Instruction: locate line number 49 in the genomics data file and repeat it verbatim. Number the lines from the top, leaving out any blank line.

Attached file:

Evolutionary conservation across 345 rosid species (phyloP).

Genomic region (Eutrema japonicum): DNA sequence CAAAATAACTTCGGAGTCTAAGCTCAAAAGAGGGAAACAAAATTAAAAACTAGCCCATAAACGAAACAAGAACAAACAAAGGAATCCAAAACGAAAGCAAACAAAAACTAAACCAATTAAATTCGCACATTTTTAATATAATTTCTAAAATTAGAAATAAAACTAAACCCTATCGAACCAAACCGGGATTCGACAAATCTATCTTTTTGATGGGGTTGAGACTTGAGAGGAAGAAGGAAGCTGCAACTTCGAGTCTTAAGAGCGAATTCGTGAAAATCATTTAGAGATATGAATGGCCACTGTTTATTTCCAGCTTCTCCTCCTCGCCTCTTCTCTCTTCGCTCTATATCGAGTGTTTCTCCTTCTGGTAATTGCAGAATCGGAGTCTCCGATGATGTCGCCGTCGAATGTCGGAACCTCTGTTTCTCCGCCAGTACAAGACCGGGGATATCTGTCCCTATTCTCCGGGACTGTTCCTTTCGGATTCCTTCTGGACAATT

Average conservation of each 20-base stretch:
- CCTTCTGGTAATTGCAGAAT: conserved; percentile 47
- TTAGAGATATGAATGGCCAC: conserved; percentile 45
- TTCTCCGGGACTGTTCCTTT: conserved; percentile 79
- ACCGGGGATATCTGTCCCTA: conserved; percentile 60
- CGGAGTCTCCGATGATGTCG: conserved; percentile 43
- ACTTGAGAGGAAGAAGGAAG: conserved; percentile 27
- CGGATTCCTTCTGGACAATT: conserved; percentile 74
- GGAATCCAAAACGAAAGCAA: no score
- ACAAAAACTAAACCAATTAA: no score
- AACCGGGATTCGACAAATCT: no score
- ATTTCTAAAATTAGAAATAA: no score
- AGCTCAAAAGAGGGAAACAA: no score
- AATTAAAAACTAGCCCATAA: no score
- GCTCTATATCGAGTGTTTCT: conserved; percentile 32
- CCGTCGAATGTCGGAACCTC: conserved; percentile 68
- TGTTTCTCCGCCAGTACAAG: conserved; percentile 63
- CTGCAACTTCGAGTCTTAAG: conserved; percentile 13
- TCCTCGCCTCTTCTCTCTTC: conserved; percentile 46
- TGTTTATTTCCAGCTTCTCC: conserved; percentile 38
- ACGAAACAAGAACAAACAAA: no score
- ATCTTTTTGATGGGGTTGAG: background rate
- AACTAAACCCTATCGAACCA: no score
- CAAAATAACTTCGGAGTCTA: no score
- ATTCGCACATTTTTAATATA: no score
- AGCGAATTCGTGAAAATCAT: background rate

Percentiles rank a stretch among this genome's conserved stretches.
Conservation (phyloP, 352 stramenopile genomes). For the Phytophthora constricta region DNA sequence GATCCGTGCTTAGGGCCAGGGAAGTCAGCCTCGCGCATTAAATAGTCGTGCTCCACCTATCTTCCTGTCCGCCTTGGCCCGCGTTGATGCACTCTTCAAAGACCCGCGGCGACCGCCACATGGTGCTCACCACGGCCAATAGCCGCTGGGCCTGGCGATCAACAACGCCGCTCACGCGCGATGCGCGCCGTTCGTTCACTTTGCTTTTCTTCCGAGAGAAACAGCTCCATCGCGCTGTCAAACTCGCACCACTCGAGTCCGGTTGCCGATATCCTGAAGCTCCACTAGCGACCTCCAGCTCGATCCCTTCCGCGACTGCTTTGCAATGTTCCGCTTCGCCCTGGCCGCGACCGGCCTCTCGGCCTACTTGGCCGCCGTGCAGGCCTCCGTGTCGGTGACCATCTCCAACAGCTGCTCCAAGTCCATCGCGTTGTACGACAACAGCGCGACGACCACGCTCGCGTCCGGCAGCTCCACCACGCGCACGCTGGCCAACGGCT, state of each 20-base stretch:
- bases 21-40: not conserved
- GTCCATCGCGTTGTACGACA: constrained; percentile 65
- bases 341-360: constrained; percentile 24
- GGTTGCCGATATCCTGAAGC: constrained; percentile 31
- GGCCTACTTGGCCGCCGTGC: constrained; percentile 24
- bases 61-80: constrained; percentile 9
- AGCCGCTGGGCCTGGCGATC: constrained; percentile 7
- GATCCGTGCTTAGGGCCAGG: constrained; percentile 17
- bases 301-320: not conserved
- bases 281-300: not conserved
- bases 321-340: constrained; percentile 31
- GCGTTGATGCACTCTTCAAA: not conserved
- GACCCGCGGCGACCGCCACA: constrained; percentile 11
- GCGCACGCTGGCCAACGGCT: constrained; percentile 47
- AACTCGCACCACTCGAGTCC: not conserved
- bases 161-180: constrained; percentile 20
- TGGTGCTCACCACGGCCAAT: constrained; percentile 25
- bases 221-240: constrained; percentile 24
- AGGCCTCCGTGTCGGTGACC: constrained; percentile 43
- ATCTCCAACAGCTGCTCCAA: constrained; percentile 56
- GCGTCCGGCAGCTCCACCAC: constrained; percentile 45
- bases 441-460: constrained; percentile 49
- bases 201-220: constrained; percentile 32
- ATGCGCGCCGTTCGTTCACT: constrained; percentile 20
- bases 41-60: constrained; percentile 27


- AGGCCTCCGTGTCGGTGACC: constrained; percentile 43